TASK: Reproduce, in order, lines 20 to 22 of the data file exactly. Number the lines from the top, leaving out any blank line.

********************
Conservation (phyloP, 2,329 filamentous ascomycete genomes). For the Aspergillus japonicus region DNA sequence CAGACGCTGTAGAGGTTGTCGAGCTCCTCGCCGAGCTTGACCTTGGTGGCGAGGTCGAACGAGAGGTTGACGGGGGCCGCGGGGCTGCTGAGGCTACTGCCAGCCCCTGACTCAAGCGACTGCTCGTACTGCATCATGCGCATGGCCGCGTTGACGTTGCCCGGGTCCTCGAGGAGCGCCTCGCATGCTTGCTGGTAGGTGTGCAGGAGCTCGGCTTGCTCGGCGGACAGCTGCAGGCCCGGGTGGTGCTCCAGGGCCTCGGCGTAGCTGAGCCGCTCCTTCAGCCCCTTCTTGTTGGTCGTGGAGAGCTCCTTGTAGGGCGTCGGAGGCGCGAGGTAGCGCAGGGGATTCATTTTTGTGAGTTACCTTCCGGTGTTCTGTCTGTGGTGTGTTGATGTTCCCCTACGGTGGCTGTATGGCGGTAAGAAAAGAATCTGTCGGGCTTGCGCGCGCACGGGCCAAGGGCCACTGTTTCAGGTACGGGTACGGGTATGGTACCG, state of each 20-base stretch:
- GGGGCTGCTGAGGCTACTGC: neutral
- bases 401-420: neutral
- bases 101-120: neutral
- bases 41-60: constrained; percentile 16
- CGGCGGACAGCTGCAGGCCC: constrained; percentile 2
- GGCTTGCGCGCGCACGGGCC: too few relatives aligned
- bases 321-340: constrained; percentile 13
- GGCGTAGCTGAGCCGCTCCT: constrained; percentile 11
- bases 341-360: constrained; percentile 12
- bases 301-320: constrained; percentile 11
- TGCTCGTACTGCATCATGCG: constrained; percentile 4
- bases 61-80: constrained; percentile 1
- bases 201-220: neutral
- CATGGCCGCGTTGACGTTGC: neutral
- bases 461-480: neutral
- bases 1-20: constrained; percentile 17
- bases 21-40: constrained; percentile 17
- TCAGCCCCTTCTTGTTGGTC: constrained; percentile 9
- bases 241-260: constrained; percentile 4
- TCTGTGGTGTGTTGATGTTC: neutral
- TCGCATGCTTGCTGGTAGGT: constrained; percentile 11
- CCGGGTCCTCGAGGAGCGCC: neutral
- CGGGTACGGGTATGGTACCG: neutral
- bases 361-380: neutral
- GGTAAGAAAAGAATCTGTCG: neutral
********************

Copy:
- bases 241-260: constrained; percentile 4
- TCTGTGGTGTGTTGATGTTC: neutral
- TCGCATGCTTGCTGGTAGGT: constrained; percentile 11